• Burnout is continuing to increase post-COVID.

  • Clinical care models are shifting and therefore require broader infrastructure (for example, virtual care, digital engagement).

  • IT and analytics infrastructure to support patient care, quality and outcomes reporting, and population health management require scale and funding that is cost-prohibitive for most independent groups.

So, as a health system, are you doing enough? What should be the guiding principles? As medical group leaders focusing on the important work of advancing clinic operations, we shouldn’t forget these important strategic goals. 

 

  • Focus on restoring the joy of clinical practice by keeping clinicians and patients at the center of everything!

    • Eliminate unnecessary administrative burdens wherever and whenever possible.

    • If you haven’t yet, move forward with implementation of AI-based point of care documentation solutions. They are the single most transformational changes occurring to advance the experience of the PCP.

    • Recognize that an organizational culture in which physicians are engaged, with meaningful voice, is not just desirable, but essential. We must reverse the feeling of loss of control, one of the drivers of burnout.

  • Review, challenge and redesign relationships with employed and independent physicians:

    • Establish joint planning that spans health system and physician practices.  There needs to be a deliberate approach that considers health system M&A, related practice acquisition, and traditional recruitment strategies.

    • Align operating goals across service lines.

    • Develop new funds flow models with aligned incentives around key priorities.

    • Proactively assess the potential impact of the non-compete ban – it will surely be challenged but be prepared in any case.

  • Be bold in developing stronger and more tightly clinically integrated physician networks.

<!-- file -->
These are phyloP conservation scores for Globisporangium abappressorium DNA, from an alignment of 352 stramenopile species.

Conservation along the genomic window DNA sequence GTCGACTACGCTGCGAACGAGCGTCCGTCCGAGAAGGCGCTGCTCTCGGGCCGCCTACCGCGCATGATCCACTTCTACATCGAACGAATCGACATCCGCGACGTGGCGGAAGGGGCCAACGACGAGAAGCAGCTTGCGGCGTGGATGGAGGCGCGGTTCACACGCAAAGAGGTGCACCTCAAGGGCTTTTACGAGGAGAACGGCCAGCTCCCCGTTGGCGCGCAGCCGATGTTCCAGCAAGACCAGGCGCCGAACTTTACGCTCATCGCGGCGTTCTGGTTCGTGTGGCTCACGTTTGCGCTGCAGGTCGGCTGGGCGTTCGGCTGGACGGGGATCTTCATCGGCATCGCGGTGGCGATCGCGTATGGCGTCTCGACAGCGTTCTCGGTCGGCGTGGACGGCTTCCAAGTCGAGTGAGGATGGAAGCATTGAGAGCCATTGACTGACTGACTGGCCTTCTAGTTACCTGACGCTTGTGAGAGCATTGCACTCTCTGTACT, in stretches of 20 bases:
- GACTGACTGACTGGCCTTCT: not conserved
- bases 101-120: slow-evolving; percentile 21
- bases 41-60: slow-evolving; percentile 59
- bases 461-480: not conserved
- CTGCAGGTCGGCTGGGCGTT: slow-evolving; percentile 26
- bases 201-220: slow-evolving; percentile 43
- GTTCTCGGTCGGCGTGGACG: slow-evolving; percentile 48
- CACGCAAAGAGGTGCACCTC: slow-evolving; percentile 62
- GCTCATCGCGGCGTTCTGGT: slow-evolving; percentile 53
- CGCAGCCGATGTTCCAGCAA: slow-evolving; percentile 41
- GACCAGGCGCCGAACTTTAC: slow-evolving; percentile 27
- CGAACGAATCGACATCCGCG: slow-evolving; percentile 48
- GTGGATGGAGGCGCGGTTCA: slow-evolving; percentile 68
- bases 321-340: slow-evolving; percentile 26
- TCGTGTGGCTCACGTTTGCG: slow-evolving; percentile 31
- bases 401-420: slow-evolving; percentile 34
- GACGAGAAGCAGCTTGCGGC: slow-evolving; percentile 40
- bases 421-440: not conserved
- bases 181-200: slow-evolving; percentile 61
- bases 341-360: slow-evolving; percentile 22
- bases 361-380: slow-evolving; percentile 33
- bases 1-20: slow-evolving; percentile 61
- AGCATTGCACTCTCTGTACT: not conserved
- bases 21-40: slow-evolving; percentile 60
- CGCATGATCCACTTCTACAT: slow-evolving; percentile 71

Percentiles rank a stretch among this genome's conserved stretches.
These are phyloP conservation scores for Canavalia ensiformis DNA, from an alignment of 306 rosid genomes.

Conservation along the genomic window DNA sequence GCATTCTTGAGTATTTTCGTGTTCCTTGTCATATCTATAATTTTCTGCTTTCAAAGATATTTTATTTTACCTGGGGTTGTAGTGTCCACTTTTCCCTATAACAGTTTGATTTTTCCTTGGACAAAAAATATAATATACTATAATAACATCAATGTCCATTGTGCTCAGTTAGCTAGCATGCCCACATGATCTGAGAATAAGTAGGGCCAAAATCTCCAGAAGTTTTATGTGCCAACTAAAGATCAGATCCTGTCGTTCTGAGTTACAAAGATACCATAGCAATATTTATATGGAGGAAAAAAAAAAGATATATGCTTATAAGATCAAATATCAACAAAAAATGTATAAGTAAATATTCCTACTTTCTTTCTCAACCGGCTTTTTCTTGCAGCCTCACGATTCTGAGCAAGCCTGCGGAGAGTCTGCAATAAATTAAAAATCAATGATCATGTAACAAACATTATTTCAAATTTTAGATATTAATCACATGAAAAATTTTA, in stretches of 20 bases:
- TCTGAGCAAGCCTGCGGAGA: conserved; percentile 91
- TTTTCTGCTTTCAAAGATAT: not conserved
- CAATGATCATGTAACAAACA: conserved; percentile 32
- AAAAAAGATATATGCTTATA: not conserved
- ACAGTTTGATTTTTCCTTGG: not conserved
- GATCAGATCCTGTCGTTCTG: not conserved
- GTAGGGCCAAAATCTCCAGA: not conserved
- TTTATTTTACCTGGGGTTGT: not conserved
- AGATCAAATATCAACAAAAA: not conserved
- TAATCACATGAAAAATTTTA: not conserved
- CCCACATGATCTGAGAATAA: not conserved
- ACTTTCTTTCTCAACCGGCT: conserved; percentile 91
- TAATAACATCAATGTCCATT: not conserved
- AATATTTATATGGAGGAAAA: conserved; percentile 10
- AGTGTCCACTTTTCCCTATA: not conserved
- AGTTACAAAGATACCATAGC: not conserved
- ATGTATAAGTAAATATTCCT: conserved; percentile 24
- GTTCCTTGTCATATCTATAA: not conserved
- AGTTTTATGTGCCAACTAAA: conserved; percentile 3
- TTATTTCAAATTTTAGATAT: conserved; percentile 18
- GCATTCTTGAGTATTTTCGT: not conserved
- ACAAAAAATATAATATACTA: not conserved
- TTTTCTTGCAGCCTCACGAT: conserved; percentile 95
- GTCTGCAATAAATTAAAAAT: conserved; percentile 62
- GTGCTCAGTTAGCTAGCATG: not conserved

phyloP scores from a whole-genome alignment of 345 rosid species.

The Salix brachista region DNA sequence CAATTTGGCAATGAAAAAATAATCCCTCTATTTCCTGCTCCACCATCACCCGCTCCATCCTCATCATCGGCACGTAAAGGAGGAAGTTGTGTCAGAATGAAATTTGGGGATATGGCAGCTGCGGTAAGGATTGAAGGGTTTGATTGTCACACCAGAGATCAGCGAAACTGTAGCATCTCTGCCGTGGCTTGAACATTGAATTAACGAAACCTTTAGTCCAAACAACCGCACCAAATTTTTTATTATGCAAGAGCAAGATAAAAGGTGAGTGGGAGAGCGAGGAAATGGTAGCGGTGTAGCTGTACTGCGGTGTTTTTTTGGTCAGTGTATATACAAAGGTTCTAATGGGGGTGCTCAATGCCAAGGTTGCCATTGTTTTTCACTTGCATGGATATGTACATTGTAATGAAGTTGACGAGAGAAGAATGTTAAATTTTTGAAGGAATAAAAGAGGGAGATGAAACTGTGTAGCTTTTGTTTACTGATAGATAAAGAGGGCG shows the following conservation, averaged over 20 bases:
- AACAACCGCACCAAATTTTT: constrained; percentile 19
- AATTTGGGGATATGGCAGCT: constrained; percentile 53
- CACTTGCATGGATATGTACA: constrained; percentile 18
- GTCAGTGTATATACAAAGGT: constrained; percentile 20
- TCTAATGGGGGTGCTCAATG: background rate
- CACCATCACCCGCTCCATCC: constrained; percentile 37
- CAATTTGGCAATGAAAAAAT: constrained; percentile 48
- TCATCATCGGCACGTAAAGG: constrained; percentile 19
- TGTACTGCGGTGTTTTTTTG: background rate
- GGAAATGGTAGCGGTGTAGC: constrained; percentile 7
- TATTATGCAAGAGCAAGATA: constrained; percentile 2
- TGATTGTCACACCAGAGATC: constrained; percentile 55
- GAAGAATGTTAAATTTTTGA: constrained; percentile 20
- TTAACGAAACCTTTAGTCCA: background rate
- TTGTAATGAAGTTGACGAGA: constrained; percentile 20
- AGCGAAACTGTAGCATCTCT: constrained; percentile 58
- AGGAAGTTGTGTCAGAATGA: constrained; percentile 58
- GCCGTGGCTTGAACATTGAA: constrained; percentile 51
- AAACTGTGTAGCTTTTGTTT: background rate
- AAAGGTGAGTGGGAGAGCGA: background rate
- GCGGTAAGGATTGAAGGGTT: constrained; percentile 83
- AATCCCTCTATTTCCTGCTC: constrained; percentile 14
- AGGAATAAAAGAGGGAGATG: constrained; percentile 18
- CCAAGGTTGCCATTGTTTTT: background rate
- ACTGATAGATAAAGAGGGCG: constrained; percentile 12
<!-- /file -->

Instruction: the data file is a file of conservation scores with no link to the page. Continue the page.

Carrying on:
• Growth through mergers and acquisitions.

    • Explore next level clinically integrated alignment models. It’s no longer about the structure of a CIN, it’s about achieving strategic alignment and high performance.

    • Consider mergers of existing networks to form super CINs to benefit from operational efficiencies across a broader patient service area.

  • Ensure long term financial viability for physicians through a coordinated payer contracting strategy.


Lastly, a comment that academic health systems, often with large faculty practices, have increasing risk due to these market disruptors. Most academic systems rely on a community network of primary care physicians and specialists to support their specialty-focused departments. Those PCPs and specialists are at risk of being realigned – so act now, while opportunity still exists to stabilize and strengthen those relationships.

 

In summary, the medical group of the future holds great promise if you:

 

  • Restore the joy of clinical practice

  • Address the long-term financial viability of the medical group

  • Ensure strategic alignment with health system partners through shared planning

  • Minimize administrative burden

  • Focus on growth of attributed primary care lives

  • And of course, continue to streamline operations